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Old 12-17-2016, 05:04 PM   #1
AdultFoundry
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How to create Logical Volume from free space of existing Volume Group?


I have an LVM which is around 3.6T in size and I would like to cut around 120G from it and mount it on /var/lib/mysql which in current configuration is running out of space. All disk space in the only volume group is dedicated to one Logical Volume that I currently use. I have a lot of free space on this LV and it is all assigned to /home. I would like to take 120G of that free space and create the second LV from this. Is this a doable thing and if yes, how would this work (the more info the better, the commands I can look up on the Net and so on)?

Thanks.
 
Old 12-17-2016, 05:21 PM   #2
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There are innumerable articles on the web - try searching. "resize LVM" might be a start.
Given the number of threads you have started, I would recommend the RHEL LVM Admin guide for a well rounded introduction to all things LVM. Not specific to RHEL and can be downloaded freely.
 
Old 12-17-2016, 05:22 PM   #3
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This is all ext4.

pvdisplay - prntscr.com/dkphus
vgdisplay - prntscr.com/dkpi1q
lvdisplay - prntscr.com/dkpibq
df -h - prntscr.com/dkpiju
/etc/fstab - prntscr.com/dkpiqu
 
Old 12-17-2016, 05:25 PM   #4
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Quote:
Originally Posted by syg00 View Post
There are innumerable articles on the web - try searching. "resize LVM" might be a start.
Given the number of threads you have started, I would recommend the RHEL LVM Admin guide for a well rounded introduction to all things LVM. Not specific to RHEL and can be downloaded freely.
I am familiar with Linux but I only work on things like this when something breaks. I normally work on making websites and learning PHP and JavaScript programming right now. Something happens more or less once every six months lets say, and I have to get into everything anew, what takes some time. I read a lot about it already when I was setting it up, but for right now I am not sure what keywords would I need to use in google to find what I need. I've been already researching and preparing this with google.com for three hours or more. Split LV, cut free space from LV, divide LVG into two LVs - things like these dont produce good results in google.com, so I was thinking that I could get some kind of advice from here.
 
Old 12-17-2016, 09:23 PM   #5
sundialsvcs
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Look for articles on reducing the size of a Linux hard drive, and add "LVM" to the search criteria.

Such as: How to Shrink an LVM Volume Safely.

Last edited by sundialsvcs; 12-17-2016 at 09:24 PM.
 
Old 12-18-2016, 09:14 AM   #6
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Is it ok to use the same sizes (ie: 120G) in shrinking the file system and then the logical volume? Or would I, like some articles suggest, shrink the file system to something like 108G (90% of 120G) then shrink the LV to 120G. And after that I would grow the file system to 120G?

I guess I would just use the same numbers in the both commands, but this could be something that it would be better to get confirmed.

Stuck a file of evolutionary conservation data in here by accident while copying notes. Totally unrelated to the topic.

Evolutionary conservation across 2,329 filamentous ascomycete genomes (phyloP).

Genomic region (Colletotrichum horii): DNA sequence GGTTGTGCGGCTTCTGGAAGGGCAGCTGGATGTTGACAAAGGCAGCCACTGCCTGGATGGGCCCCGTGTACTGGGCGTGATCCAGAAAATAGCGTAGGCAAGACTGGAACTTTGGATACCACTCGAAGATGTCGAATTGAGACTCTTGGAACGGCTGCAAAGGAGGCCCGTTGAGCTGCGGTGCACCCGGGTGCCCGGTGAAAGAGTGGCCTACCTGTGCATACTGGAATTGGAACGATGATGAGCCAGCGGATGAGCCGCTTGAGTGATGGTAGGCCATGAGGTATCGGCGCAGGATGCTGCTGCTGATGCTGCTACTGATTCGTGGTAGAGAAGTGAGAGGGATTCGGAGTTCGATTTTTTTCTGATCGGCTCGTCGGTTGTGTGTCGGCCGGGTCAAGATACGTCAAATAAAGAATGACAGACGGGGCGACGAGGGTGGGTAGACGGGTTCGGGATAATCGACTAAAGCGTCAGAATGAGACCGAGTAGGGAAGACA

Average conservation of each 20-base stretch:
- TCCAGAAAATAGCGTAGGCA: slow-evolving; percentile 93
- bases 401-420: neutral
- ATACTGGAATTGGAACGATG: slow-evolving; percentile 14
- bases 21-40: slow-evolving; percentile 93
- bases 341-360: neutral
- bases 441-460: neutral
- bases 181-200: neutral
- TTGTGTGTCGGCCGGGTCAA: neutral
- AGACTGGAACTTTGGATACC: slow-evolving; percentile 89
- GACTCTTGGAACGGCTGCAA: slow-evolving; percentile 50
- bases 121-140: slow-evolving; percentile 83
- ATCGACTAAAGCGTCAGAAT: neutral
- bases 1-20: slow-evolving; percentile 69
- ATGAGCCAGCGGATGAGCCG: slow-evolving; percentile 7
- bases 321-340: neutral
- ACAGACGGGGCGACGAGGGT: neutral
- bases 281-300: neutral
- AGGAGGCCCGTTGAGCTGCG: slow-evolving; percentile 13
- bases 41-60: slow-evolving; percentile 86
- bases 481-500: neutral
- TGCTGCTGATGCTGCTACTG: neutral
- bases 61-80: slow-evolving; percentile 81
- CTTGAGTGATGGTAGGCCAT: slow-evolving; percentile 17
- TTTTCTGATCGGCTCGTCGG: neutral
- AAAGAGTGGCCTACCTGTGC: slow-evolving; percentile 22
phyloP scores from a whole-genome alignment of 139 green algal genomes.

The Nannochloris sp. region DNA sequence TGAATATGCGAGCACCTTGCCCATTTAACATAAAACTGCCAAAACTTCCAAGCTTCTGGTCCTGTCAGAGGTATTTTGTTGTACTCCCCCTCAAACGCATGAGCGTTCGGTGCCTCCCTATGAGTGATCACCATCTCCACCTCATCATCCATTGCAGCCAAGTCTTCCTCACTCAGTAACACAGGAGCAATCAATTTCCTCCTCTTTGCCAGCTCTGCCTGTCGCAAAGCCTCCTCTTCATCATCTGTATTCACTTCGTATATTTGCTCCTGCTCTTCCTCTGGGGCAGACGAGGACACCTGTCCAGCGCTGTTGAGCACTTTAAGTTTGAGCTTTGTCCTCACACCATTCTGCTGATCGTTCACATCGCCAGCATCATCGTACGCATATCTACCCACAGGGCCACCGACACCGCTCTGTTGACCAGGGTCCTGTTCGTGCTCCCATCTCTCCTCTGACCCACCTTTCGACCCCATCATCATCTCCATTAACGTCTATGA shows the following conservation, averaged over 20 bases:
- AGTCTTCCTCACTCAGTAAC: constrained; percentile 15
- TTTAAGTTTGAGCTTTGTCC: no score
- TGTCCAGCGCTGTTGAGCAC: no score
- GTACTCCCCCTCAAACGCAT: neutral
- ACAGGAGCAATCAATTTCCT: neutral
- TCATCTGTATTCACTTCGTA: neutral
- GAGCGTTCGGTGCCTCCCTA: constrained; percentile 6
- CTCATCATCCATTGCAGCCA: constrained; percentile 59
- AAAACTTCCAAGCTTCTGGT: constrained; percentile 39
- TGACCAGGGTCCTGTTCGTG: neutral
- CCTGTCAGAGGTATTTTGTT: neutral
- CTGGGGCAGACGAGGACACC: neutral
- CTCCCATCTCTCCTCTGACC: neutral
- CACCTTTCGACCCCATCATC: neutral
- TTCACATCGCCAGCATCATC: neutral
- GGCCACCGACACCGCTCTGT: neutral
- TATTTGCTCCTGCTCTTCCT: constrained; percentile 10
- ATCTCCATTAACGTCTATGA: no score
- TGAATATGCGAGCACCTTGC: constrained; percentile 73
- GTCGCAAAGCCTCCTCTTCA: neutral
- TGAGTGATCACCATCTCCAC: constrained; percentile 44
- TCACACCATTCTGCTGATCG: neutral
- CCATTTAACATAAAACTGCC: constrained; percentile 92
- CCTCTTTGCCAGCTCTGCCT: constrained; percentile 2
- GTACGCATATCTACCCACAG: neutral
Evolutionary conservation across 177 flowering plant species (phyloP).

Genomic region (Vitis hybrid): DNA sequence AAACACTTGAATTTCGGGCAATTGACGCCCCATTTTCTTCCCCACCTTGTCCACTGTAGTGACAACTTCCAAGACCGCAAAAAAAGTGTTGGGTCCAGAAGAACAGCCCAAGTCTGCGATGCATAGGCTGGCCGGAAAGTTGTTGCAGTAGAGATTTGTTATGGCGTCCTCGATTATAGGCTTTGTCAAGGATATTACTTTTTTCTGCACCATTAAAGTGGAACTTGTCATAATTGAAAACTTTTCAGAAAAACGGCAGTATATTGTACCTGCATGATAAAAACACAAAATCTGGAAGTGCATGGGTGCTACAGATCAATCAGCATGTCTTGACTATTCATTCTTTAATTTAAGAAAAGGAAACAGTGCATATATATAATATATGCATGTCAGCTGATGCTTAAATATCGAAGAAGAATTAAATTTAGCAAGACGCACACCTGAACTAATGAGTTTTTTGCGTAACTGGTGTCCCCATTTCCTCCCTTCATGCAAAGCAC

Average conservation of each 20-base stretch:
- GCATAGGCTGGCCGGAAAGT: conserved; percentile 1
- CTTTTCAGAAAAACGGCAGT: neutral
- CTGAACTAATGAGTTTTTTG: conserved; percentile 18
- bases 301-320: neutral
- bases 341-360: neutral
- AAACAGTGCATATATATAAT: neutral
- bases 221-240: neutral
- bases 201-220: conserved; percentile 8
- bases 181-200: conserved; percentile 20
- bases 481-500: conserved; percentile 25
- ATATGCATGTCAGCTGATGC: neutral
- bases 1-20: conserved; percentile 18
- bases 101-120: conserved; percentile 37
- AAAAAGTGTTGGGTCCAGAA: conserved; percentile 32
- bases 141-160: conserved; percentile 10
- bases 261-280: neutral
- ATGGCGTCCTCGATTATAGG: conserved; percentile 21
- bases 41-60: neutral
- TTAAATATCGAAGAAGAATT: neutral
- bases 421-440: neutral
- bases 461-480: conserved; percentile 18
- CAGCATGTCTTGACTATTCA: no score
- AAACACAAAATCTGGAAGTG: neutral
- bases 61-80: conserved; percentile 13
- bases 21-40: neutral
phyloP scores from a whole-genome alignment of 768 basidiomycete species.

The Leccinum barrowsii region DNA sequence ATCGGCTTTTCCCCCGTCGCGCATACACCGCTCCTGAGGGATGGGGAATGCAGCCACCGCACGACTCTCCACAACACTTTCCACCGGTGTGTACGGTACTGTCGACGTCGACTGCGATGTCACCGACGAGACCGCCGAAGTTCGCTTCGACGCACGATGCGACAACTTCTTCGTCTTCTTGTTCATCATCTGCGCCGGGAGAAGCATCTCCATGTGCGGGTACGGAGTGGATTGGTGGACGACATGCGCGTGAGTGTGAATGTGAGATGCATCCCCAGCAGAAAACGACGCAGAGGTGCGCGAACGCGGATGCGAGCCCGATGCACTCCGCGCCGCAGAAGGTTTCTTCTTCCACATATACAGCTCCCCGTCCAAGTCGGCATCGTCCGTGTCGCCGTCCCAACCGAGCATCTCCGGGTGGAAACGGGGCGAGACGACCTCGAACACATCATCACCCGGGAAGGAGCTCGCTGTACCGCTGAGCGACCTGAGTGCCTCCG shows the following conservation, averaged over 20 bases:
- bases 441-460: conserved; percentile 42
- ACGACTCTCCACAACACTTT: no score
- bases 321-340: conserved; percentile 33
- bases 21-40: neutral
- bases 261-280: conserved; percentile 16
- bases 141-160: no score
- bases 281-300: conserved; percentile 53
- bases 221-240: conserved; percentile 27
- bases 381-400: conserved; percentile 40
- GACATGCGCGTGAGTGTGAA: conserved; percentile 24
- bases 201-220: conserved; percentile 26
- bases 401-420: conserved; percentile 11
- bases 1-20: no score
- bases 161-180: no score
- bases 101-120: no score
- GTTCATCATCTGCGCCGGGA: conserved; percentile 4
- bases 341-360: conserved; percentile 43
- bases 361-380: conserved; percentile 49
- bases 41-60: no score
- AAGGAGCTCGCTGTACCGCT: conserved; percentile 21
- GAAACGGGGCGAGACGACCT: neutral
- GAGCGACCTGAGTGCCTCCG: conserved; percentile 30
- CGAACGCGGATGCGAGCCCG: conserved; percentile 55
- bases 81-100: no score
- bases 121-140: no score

This is from the link that was posted above:

"When we reduce the size of the actual volume in the next step, it is critical that the new size is greater than or equal to the size of the file system. To be on the safe side, we’ll just shrink the file system a bit more than necessary and expand it to use the full space available later.

Finally, grow the file system so that it uses all available space on the logical volume."

This article used different numbers also, and people in the comments indicate that this is a mistake:

http://www.tecmint.com/extend-and-reduce-lvms-in-linux/

An option in the middle would be to check / verify the size and use the --extents option with the lvcreate:

If you want to be extra cautious about not shrinking the LV to a size smaller than the filesystem it contains, check the physical extent size of your volume group using vgdisplay volgrp01, and calculate how many physical extents are needed to hold the byte size of your filesystem (using 1MB = 1048576 bytes). Then specify that number using the --extents option instead of the --size 50G.

SO BASICALLY:
1) I can use the same numbers (the simplest option)
2) Check the numbers with vgdisplay volbrp-name (I am not exactly sure how to do this yet, I would need to look into this further if this is a good and needed step)
3) I can use smaller number for file system, number 10% higher for the LV and enlarge the file system to match the LV after that (the article that was suggesting this is like 6-7 years old, so I am not sure about it too).
 
Old 12-19-2016, 06:59 AM   #7
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/var/lib/mysql/ibdata1 (and possibly other files there) growing too large? Just move the whole thing where you have more disk space, and this is the easiest and possibly the best way to go. I was preparing for shrinking the lvm and database optimization for two days, and I could have solved everything in less than an hour and I would not waste all this time. On Centos 7 and it may be other distributions too the new location needs to be added to the /etc/php.ini file (two locations there in my situation).
 
  


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